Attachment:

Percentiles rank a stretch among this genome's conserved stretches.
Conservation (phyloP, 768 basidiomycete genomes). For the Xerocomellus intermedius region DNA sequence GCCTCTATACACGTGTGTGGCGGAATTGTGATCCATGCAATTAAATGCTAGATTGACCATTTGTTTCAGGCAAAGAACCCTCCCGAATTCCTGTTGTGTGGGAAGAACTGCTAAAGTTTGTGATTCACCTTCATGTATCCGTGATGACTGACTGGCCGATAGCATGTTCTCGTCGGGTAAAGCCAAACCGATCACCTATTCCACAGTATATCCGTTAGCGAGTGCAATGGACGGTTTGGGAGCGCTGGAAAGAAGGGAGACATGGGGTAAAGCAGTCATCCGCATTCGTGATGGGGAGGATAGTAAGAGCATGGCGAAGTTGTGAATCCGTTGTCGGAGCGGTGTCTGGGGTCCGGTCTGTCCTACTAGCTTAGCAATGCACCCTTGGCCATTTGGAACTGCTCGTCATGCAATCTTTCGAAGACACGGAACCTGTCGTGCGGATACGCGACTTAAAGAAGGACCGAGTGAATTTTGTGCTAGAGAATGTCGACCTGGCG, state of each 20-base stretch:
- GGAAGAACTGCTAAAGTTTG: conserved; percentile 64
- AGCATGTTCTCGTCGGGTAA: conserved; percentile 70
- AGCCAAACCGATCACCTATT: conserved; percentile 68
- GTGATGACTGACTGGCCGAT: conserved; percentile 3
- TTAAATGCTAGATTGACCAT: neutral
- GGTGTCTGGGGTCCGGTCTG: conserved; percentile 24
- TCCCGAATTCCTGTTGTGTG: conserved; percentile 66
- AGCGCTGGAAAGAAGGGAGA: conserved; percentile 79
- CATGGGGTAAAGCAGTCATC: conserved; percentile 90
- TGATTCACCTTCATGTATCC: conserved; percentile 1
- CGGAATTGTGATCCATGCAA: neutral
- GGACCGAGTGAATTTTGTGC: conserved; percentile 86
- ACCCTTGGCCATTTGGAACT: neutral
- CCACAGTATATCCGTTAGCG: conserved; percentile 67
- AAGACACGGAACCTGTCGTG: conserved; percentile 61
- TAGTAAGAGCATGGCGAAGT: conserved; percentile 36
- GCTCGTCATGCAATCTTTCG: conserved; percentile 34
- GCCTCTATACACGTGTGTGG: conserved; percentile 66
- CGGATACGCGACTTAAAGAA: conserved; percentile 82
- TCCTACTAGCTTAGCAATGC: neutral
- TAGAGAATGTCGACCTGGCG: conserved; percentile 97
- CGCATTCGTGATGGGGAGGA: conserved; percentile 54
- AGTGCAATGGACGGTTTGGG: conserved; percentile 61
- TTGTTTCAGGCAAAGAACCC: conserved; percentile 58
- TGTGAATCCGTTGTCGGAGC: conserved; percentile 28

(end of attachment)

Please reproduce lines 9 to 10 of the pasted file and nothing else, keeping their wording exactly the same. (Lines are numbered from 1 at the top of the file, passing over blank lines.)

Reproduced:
- TCCCGAATTCCTGTTGTGTG: conserved; percentile 66
- AGCGCTGGAAAGAAGGGAGA: conserved; percentile 79